Could she be outgrowing it already? A sign of confidence I bet!

  7. Little E _loved_ being swaddled when she was teeny tiny. And it helped her sleep so soundly.

    Although we are so glad that she has grown to be such a big baby and strong kicker, it was a little bit sad when she grew too big for the swaddling. After swaddling her snugly at night, we’d find her waking up with both arms free and a leg free. So we had to retire the miracle blanket. (If only she was sleeping as well now… but we’re working on it. Still.)

  8. Sorry about the ET business.

    All my kid wanted to do was sleep in her carseat. We’d buckle her in, snap it onto the stroller base, and make loops around the small apartment. Those were the days.

  9. my MIL made extra long blankets for MQ – knowing they would be better for swaddling our extra long baby, and so right she was

  10. Oh, dear. This is kind of embarrassing to admit, but . . . my dad used to tuck the blankets in around my WHOLE BODY when I was little. My mom would come in afterward to kiss me goodnight and she’d shake her head and tell me I was a “burrito baby.”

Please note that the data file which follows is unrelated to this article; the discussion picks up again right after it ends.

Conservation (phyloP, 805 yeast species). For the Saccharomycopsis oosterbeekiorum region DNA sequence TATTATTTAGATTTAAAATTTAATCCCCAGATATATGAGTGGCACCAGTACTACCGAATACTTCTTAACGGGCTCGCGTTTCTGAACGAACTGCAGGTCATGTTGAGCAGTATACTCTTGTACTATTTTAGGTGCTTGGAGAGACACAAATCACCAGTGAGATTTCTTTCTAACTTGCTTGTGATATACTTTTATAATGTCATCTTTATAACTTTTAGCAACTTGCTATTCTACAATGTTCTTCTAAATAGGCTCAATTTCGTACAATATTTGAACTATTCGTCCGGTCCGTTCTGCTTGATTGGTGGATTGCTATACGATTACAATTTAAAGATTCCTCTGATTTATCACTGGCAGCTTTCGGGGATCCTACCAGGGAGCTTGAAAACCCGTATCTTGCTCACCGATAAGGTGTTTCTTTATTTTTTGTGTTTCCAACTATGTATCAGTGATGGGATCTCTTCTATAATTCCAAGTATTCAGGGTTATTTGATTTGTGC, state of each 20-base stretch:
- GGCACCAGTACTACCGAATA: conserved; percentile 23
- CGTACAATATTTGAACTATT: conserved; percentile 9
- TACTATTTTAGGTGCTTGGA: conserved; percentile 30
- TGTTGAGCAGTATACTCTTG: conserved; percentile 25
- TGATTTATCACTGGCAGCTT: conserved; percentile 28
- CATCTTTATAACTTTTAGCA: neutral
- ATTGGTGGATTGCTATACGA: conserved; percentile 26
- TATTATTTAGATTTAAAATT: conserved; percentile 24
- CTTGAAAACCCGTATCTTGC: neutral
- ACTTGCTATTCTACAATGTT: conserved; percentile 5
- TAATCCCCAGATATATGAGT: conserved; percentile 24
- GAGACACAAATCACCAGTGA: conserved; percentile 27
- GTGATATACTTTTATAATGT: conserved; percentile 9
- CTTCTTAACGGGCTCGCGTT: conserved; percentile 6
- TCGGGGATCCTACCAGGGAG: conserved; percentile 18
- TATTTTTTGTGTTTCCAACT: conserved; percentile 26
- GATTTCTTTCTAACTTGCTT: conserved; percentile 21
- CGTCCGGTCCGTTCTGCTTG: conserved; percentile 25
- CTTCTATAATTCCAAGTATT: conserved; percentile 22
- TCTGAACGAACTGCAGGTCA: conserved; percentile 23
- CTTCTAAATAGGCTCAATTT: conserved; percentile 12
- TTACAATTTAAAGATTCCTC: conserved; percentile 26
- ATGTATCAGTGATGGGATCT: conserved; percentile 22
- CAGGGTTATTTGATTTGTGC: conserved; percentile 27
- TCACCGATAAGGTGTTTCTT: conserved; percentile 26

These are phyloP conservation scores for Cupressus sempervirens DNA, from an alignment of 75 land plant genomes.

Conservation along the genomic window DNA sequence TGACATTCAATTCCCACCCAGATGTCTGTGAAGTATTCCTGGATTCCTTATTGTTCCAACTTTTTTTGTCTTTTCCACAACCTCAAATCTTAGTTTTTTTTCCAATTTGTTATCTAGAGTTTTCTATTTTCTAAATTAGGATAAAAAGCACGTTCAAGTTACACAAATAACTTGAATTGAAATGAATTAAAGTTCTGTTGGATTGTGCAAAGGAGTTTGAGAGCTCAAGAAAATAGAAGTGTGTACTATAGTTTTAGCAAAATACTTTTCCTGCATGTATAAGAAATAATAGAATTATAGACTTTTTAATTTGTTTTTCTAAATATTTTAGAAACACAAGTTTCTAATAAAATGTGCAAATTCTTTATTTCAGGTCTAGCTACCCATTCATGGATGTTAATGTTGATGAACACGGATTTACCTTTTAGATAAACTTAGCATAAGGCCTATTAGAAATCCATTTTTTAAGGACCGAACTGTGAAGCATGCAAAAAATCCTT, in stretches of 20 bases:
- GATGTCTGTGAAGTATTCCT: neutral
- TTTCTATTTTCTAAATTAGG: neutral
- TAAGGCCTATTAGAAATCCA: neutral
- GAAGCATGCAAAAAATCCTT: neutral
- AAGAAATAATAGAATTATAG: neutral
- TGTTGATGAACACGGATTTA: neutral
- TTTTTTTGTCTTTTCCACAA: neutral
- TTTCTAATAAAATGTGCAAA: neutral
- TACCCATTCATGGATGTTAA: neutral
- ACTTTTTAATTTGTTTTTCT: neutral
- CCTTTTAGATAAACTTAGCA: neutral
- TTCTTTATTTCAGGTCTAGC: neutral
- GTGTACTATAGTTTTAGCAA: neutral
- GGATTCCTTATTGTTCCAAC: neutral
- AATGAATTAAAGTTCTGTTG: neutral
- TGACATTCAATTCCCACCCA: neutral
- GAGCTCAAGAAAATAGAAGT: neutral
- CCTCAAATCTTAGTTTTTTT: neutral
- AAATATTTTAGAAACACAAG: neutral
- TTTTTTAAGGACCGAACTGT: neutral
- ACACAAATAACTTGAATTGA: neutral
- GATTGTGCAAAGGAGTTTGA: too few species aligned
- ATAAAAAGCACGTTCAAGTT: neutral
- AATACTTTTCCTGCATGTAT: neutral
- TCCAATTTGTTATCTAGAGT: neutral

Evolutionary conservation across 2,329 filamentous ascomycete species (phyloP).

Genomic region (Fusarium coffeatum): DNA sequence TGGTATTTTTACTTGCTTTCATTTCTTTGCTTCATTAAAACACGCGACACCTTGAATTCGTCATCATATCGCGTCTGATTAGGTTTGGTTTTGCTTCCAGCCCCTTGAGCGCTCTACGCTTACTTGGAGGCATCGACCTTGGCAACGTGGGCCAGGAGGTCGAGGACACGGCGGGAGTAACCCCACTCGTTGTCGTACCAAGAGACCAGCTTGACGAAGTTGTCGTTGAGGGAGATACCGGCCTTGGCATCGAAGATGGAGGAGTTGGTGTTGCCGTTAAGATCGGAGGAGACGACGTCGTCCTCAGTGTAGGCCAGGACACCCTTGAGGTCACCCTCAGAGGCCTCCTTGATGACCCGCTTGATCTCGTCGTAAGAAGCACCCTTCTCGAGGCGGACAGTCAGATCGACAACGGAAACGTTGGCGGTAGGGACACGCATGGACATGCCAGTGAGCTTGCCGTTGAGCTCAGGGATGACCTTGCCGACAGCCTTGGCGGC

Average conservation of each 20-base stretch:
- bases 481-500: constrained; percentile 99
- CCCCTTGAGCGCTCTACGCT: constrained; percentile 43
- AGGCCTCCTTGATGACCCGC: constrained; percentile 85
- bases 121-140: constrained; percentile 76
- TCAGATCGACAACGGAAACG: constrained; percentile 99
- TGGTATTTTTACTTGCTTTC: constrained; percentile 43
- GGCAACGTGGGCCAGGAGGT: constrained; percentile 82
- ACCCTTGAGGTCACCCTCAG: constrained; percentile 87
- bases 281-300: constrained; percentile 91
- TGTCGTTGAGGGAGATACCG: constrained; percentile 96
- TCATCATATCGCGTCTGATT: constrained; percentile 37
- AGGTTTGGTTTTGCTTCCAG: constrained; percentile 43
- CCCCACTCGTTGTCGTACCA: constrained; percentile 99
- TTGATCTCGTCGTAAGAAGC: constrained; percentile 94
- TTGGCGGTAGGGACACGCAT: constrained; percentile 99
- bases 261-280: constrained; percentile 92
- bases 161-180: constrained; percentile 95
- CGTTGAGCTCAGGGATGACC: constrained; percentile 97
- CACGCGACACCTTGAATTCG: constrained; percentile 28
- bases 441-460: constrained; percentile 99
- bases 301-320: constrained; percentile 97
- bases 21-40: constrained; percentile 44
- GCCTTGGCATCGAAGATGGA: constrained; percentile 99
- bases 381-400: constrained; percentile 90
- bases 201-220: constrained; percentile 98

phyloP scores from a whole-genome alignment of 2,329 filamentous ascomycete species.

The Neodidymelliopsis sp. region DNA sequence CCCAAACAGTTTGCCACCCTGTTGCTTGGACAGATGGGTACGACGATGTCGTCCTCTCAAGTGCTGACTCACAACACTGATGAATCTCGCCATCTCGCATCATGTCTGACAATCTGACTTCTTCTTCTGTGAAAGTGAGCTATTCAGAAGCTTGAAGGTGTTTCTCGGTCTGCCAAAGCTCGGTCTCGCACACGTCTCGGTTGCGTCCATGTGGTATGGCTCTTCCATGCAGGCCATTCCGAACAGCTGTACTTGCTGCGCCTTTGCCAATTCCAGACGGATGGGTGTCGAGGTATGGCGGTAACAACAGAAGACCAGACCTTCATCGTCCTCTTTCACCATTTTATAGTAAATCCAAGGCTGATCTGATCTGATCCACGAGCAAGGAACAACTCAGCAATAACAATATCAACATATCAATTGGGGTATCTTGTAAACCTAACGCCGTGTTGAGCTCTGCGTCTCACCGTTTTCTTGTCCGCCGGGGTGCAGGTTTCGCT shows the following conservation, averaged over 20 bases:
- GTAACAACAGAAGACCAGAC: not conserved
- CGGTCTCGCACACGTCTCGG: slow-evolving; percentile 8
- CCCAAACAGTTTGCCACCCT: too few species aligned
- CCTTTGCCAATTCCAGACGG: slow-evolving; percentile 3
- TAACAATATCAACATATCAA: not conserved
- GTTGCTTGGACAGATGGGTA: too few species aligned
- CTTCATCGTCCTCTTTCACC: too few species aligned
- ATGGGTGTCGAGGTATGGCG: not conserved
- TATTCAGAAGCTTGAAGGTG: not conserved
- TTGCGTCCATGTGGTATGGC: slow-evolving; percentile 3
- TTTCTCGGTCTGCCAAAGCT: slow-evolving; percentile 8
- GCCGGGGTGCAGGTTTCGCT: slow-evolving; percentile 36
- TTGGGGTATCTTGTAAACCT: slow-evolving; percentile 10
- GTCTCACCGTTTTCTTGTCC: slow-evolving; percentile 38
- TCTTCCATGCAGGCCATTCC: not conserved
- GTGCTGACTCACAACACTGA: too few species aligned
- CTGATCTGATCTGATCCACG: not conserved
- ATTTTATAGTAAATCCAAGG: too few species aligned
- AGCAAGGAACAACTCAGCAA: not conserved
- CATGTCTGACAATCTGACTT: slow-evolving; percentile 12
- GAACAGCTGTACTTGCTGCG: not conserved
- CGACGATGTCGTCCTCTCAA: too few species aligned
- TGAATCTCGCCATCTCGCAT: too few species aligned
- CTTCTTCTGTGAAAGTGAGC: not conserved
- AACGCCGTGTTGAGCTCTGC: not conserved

The embarrassing part? To this DAY I will wrap the bedclothes around me as tight as I can (unless it’s too hot out). It still helps me sleep better. LOL

  11. Hilarious! If they come in my size, I’m interested, too! My son was never much of a swaddler, although I don’t think we have a proper equivalent over here. But anything that keeps a newborn sleeping for a few hours with consistency IS a miracle!

  12. I’m sold. I’ll buying one or three hundred.

  13. Beware the Miracle Blanket! It is a lifesaver at this age, we used one every night. But around 5 months you will begin to curse it’s name as your baby will not sleep without it, yet will be able to break free every few minutes. Cue Dr. Ferber.

    Still, it’s worth the sleep you get now.